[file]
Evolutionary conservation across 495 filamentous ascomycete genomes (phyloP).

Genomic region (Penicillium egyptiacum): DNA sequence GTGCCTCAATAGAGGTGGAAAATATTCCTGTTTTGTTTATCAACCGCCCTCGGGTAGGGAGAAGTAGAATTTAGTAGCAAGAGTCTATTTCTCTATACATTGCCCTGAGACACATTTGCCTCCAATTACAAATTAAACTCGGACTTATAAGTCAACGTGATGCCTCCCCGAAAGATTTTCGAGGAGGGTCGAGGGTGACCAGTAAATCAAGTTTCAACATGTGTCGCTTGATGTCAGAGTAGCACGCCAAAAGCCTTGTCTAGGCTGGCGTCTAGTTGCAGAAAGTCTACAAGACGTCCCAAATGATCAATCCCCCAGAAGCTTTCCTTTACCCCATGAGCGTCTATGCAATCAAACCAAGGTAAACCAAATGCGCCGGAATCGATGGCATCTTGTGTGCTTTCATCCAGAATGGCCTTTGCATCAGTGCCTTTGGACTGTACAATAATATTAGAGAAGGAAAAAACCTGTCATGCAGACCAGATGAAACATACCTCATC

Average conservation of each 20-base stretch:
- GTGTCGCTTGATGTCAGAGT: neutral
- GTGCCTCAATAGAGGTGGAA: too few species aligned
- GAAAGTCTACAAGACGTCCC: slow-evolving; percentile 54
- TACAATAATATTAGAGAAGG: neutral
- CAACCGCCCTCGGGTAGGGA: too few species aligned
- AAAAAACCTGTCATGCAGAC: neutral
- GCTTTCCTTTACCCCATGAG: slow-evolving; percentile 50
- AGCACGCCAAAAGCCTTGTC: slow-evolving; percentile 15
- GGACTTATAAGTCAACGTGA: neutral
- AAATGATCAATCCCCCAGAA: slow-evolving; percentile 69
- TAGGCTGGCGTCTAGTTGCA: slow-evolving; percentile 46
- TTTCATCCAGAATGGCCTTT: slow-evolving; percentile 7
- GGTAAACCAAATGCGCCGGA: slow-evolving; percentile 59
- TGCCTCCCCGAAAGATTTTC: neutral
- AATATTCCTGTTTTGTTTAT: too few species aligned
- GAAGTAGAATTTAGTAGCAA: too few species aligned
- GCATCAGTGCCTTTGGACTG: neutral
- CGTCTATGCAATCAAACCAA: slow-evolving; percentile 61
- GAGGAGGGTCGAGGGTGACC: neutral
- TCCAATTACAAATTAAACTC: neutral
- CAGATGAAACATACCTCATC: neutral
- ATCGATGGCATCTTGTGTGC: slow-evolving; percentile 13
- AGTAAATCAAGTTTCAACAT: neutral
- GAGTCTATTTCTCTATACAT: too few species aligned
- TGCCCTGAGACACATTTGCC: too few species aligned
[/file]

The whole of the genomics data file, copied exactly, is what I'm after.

Evolutionary conservation across 495 filamentous ascomycete genomes (phyloP).

Genomic region (Penicillium egyptiacum): DNA sequence GTGCCTCAATAGAGGTGGAAAATATTCCTGTTTTGTTTATCAACCGCCCTCGGGTAGGGAGAAGTAGAATTTAGTAGCAAGAGTCTATTTCTCTATACATTGCCCTGAGACACATTTGCCTCCAATTACAAATTAAACTCGGACTTATAAGTCAACGTGATGCCTCCCCGAAAGATTTTCGAGGAGGGTCGAGGGTGACCAGTAAATCAAGTTTCAACATGTGTCGCTTGATGTCAGAGTAGCACGCCAAAAGCCTTGTCTAGGCTGGCGTCTAGTTGCAGAAAGTCTACAAGACGTCCCAAATGATCAATCCCCCAGAAGCTTTCCTTTACCCCATGAGCGTCTATGCAATCAAACCAAGGTAAACCAAATGCGCCGGAATCGATGGCATCTTGTGTGCTTTCATCCAGAATGGCCTTTGCATCAGTGCCTTTGGACTGTACAATAATATTAGAGAAGGAAAAAACCTGTCATGCAGACCAGATGAAACATACCTCATC

Average conservation of each 20-base stretch:
- GTGTCGCTTGATGTCAGAGT: neutral
- GTGCCTCAATAGAGGTGGAA: too few species aligned
- GAAAGTCTACAAGACGTCCC: slow-evolving; percentile 54
- TACAATAATATTAGAGAAGG: neutral
- CAACCGCCCTCGGGTAGGGA: too few species aligned
- AAAAAACCTGTCATGCAGAC: neutral
- GCTTTCCTTTACCCCATGAG: slow-evolving; percentile 50
- AGCACGCCAAAAGCCTTGTC: slow-evolving; percentile 15
- GGACTTATAAGTCAACGTGA: neutral
- AAATGATCAATCCCCCAGAA: slow-evolving; percentile 69
- TAGGCTGGCGTCTAGTTGCA: slow-evolving; percentile 46
- TTTCATCCAGAATGGCCTTT: slow-evolving; percentile 7
- GGTAAACCAAATGCGCCGGA: slow-evolving; percentile 59
- TGCCTCCCCGAAAGATTTTC: neutral
- AATATTCCTGTTTTGTTTAT: too few species aligned
- GAAGTAGAATTTAGTAGCAA: too few species aligned
- GCATCAGTGCCTTTGGACTG: neutral
- CGTCTATGCAATCAAACCAA: slow-evolving; percentile 61
- GAGGAGGGTCGAGGGTGACC: neutral
- TCCAATTACAAATTAAACTC: neutral
- CAGATGAAACATACCTCATC: neutral
- ATCGATGGCATCTTGTGTGC: slow-evolving; percentile 13
- AGTAAATCAAGTTTCAACAT: neutral
- GAGTCTATTTCTCTATACAT: too few species aligned
- TGCCCTGAGACACATTTGCC: too few species aligned